In Catch-22, a character named Colonel Cathcart obsessively divides his life into two categories. “Feathers in my cap” are accomplishments; good things. “Black eyes” are bad news or embarrassments. Of course, this categorization just serves to further paralyze this terminally indecisive figure. But as a method of compulsive life assessment it’s not bad, and I find myself doing it constantly.
As an example, I’ll do a rundown of our night out in the fair city of Buffalo last night. The whole night was structured around a furniture delivery and a friend’s show at a local venue, with some time to kill in between.
Feather in Cap: We deliver and sell a desk.
Black Eye: The Albright Knox is nixed as a time-killing venue because it’s open till 10pm only on the first Friday of every month, not every Friday like we thought.
Feather in Cap: We go for a walk in nearby Delaware Park instead, walking on the frozen lake and exploring. We spy a mysterious animal.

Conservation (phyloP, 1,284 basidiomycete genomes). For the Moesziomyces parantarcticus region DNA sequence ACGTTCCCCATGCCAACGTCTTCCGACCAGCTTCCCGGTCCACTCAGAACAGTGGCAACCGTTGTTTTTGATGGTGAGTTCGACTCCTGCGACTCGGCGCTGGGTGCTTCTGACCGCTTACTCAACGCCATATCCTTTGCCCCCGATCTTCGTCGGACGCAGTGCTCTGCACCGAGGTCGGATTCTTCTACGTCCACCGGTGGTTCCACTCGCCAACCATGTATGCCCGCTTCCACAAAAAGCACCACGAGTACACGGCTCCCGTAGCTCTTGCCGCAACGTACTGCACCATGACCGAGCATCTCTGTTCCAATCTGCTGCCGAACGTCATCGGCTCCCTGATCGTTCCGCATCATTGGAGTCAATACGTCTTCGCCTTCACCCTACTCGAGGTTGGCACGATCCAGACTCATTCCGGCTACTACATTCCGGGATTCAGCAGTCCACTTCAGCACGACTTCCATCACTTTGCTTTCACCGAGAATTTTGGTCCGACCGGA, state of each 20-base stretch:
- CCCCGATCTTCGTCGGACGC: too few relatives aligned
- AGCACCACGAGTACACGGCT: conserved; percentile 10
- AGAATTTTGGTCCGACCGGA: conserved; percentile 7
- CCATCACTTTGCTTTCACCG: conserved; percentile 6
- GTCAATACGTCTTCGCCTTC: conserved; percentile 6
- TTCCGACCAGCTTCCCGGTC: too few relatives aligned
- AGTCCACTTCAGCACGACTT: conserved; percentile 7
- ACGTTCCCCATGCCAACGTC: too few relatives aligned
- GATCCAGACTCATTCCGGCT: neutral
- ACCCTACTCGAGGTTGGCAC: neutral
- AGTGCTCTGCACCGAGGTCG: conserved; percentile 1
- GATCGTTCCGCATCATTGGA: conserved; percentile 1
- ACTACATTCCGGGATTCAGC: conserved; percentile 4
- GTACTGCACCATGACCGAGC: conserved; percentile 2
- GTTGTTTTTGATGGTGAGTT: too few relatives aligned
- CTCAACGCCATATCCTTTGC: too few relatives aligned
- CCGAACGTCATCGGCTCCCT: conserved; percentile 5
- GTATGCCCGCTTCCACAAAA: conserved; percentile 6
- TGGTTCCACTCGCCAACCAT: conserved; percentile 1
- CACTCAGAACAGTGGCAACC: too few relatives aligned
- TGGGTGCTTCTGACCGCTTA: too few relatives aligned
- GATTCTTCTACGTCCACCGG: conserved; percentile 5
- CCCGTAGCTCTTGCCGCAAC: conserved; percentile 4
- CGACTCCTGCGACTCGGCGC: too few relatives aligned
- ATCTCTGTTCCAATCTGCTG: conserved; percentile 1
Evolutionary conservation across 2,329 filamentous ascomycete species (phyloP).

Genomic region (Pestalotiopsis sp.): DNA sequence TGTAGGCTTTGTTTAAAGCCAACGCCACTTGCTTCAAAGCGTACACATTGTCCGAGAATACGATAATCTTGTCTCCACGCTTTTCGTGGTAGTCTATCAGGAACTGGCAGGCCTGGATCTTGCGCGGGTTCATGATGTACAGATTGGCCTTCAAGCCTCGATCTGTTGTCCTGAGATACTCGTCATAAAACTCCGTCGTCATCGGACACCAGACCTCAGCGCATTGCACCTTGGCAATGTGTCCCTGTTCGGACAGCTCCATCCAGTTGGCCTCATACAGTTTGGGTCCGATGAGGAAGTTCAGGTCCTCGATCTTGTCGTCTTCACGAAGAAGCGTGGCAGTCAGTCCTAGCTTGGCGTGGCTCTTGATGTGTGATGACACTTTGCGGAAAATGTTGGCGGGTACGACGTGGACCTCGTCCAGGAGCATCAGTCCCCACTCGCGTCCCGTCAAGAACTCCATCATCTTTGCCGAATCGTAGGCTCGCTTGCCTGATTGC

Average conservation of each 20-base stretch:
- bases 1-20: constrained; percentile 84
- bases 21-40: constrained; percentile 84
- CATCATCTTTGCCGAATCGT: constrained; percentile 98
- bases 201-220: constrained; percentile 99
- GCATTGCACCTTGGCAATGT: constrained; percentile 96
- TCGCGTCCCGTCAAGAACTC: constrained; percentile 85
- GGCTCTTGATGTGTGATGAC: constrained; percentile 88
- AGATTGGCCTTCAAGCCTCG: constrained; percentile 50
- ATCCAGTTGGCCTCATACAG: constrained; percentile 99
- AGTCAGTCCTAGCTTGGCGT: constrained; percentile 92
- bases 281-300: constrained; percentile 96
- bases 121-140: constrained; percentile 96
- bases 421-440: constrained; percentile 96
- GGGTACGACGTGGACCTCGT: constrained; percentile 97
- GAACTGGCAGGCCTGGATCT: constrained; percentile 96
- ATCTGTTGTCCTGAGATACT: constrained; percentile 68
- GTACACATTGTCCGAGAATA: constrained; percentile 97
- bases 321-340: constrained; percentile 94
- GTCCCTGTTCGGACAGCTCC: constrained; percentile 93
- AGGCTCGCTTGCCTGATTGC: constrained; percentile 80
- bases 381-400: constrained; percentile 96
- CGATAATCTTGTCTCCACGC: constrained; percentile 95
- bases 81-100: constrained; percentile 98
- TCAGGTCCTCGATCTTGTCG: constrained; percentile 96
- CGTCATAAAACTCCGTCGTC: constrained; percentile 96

Black Eye: We are discouraged from further walking after encountering the foulest sulfur stench in the history of the universe.
Feather in Cap: Substantial and cheap Italian food for dinner. Penne artichoke leftovers. We finish just in time to meet friend, score $2 tickets to show.
Black Eye: Lousy opening band starts playing an hour late, treats us to an hour and a half set (!) Second opener is artistically dubious as well. It’s pushing 1am when friend’s band goes on. I rediscover that at 25, I am way too old and ornery to leave the house.
Feather in Cap: Friend’s band is good.
Black Eye: Someone smashed the van window with a brick.
Black Eye: And stole our GPS.
Black Eye: We get back at 3am, just in time for 5 hours of sleep.
Like Colonel Cathcart, I’m left unable to decide whether we had an awesome night or whether it was a complete debacle. Let’s just say it wasn’t the best night for faith in humanity, but a decent one for faith in mysterious animals.